From paleo princesses to PowerPoint psychopaths, Kiwi women reveal what gets on their nerves
I can't help but notice the emerging generation of stylish mothers, with designer baby buggies and children who stride purposefully along the beach, sternly reprimanding folk like me about dogs and leads, yet walking past and ignoring the carelessly-strewn glass and plastic litter on the beach.
These power gals can be downright bossy about all manner of things, yet oblivious to the fragile environment surrounding them. Other people's litter appears not to be their problem.
It is also concerning that while these paleo-princesses are snubbing sugar, applying sunscreen and sporting Karen Walker sunglasses on themselves and their children, they are not encouraging their children in the serious business of unstructured play that creates learning.
Perhaps I'm old fashioned, but it's also concerning tome to observe families arriving at the beach with cartloads of expensive and distracting toys; I wonder - what about a child's chance to discover the world around them?
I am concerned that these children are denied the experience for fear of the odd tumble or soaking. Kids only need a bucket and spade and some freedom to go for it. They might get a little colour from the sun from being allowed the freedom to roam from dawn until dusk, but they will be gathering invaluable life experience. Growing and learning involves eating a bit of sand along the way.
These paleo-princesses are snubbing sugar, applying sunscreeen and sporting Karen Walker sunglasses on themselves and their children.
I've put a rope swing in front of my place for kids to use. And from where I'm sitting, I can see where a nice neighbour has put a floating pontoon on a mooring so the children can swim out to it.
Council hasn't been involved with this, but I am aware ofwhat its response will be if someone is hurt, and consequently there are signs all over the pontoon saying "Climb on this at your own risk". I thought it was only in litigious America that people had become so risk-averse.
We need to give our children experiences that might seem a little bit risky in a relatively safe environment.
They know by swimming out to the pontoon there will be an element of fear. They can't walk to it, and they're not wearing life jackets.
But that is the sort of experience that provides integral and all important life skills necessary for a Kiwi way of life.
Because I had cancer when I was 17, I never imagined what it would be like to be old. I sometimes feel I have raced through life to get everything done before death happens.
I therefore do not worry too much about being old because I feel I have been living on borrowed time.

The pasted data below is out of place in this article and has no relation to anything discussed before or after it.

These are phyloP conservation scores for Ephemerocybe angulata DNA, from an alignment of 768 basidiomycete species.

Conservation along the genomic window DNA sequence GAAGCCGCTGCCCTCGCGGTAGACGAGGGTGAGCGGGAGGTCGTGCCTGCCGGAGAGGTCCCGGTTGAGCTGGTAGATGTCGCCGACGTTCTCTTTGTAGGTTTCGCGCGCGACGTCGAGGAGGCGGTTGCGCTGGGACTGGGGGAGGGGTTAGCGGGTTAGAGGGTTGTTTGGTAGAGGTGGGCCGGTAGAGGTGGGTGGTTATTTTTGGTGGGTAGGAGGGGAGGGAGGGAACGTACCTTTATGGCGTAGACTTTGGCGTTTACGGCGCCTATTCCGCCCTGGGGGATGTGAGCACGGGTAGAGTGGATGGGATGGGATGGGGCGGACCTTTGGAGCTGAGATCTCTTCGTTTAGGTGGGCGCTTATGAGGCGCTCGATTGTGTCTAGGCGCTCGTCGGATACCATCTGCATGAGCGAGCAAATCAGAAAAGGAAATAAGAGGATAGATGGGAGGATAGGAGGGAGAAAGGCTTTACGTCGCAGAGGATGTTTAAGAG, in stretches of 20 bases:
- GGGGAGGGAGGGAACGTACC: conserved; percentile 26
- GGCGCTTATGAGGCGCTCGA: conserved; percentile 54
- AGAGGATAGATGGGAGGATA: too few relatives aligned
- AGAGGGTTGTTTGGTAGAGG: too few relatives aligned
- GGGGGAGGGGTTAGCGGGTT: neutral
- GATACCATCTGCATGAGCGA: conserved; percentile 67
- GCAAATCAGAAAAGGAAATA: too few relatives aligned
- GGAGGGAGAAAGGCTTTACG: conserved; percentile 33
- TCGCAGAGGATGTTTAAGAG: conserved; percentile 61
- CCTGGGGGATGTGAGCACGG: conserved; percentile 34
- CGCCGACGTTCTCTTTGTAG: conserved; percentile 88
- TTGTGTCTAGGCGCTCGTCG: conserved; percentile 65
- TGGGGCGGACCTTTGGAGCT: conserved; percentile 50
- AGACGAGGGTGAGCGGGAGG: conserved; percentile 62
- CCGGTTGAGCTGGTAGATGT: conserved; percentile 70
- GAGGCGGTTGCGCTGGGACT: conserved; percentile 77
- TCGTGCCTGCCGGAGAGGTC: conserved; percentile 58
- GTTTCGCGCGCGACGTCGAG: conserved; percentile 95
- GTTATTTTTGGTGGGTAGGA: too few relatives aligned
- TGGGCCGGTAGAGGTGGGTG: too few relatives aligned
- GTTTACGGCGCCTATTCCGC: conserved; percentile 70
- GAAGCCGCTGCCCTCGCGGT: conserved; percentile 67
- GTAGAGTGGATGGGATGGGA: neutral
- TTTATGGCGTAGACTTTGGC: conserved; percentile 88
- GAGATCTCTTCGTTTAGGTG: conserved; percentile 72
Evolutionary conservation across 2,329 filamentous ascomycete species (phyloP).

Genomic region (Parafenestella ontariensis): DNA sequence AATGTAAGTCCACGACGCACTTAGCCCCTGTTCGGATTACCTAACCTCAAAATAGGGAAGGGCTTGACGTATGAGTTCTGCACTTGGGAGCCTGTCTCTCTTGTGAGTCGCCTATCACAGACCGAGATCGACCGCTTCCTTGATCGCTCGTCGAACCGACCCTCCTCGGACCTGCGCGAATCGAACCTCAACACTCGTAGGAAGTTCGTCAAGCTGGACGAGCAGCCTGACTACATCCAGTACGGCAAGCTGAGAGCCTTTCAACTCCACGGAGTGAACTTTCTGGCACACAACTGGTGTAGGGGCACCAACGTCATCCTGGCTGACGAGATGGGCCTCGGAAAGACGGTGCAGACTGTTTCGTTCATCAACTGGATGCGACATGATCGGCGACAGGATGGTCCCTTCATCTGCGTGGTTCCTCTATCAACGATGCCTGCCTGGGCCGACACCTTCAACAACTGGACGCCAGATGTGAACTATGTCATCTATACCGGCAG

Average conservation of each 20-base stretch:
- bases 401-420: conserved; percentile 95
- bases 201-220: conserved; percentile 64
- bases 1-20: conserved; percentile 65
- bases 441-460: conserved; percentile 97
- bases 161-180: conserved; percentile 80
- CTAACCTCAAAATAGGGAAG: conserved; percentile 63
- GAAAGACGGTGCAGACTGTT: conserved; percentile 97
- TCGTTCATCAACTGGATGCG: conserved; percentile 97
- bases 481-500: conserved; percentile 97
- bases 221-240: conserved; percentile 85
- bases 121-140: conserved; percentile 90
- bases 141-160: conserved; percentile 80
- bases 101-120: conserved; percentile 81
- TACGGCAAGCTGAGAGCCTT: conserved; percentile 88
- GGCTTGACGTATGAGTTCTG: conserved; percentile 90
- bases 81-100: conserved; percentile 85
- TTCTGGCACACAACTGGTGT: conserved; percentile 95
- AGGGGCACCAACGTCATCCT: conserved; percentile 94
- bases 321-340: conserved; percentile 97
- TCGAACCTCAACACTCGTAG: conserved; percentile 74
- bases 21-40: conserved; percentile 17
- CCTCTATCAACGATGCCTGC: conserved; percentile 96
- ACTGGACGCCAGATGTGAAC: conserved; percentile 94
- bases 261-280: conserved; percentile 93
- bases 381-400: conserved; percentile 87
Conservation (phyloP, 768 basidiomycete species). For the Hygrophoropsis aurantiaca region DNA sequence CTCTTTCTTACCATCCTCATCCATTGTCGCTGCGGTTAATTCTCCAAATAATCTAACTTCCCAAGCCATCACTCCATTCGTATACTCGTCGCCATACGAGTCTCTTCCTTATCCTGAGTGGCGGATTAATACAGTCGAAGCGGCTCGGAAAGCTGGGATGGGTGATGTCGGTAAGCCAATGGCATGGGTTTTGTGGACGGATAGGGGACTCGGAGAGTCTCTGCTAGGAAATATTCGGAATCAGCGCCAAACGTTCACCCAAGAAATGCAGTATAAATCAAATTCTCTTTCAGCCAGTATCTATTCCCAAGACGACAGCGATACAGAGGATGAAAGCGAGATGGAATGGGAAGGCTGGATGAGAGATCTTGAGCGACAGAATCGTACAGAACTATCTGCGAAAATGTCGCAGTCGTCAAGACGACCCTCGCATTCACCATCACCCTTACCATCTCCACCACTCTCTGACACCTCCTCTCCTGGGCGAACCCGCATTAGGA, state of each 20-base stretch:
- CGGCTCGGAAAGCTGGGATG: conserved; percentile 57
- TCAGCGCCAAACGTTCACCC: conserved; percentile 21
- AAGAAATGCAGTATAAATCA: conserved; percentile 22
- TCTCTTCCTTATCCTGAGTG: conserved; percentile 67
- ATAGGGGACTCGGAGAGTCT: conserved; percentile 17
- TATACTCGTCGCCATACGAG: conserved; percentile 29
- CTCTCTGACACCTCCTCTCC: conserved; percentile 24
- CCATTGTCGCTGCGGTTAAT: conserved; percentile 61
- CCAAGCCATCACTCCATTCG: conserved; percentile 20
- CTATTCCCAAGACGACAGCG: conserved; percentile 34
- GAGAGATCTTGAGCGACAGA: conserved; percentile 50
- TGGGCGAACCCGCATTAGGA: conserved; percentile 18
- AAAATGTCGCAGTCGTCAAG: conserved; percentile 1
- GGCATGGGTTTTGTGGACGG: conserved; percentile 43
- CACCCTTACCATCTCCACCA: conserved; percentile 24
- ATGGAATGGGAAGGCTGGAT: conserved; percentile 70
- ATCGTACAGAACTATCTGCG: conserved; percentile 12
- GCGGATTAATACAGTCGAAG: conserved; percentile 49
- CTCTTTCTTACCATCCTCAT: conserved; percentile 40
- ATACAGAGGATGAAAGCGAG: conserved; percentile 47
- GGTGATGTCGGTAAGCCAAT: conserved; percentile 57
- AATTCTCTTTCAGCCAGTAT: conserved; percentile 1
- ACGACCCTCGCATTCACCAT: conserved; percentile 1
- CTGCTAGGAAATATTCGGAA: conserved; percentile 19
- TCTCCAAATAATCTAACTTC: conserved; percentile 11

I realise, however, ageing has its positives and negatives. I have two 92-year-old parents, and know getting old can be tough and takes much courage. Personally I'm in a good space, however. Although the time that is left to me is constantly becoming shorter, I feel I've got more time, because I'm not as worried about things as I was once.
Young women are still treated as sex objects;
still receive unequal pay.
For example, I feel much more freedom to be plain-speaking. When you're involved in any form of public life you are constrained in all sorts of ways. If you want to be effective you have to be strategic in what you say and do,which means there are many things you won't say or do that you would like to. You have to be honest, but have constraints. It's probably worse today because the likes of social media mean opinion trumps facts and perception reality.
Finally, the continuing lack of gender equality bemuses me. I ask myself, after 40 years of struggle in this area, what more must women do to be fully contributing members of our society?
We have proved that with better education and opportunities we have the right to be treated with respect, which includes being treated equally no matter what our role. Yet young women are still treated as sex objects; women still receive unequal pay; sportswomen are judged on appearance and not performance; the role of mothering still lacks respect and support; and women are still not safe from violence in our own homes. The personal and societal cost of sexism is enormous.
I guess it means the task of us women of a certain age is incomplete, and we need to use our experience to continue to change society. I had thought us feminist baby boomers may be able to rest a little as we advanced in years. I fear our task is not done.
A business trend that lets people avoid responsibility is PowerPoint. These presentations are almost always developed by the presenter to pre-empt any form of constructive discussion or opportunity to contest the points being made.
You fire up your PowerPoint, flip through the slides and get to your conclusion. No one gets a chance to discuss it because, where you used to have to pause for breath, you now click from one slide to another.
This is perfect for inauthentic people. People who actually know what they're talking about don't need a script.
I don't like anything where someone has tried to put something in place to control my response and limit my ability to assess and analyse.
The main offenders are people who suffer from entitleitis - a word I've invented that I hope will spread. This is a condition found especially in businesspeople who, no matter how ordinary and untalented they really are, think that if they get a certain position, status or title it entitles them to certain rewards and privileges.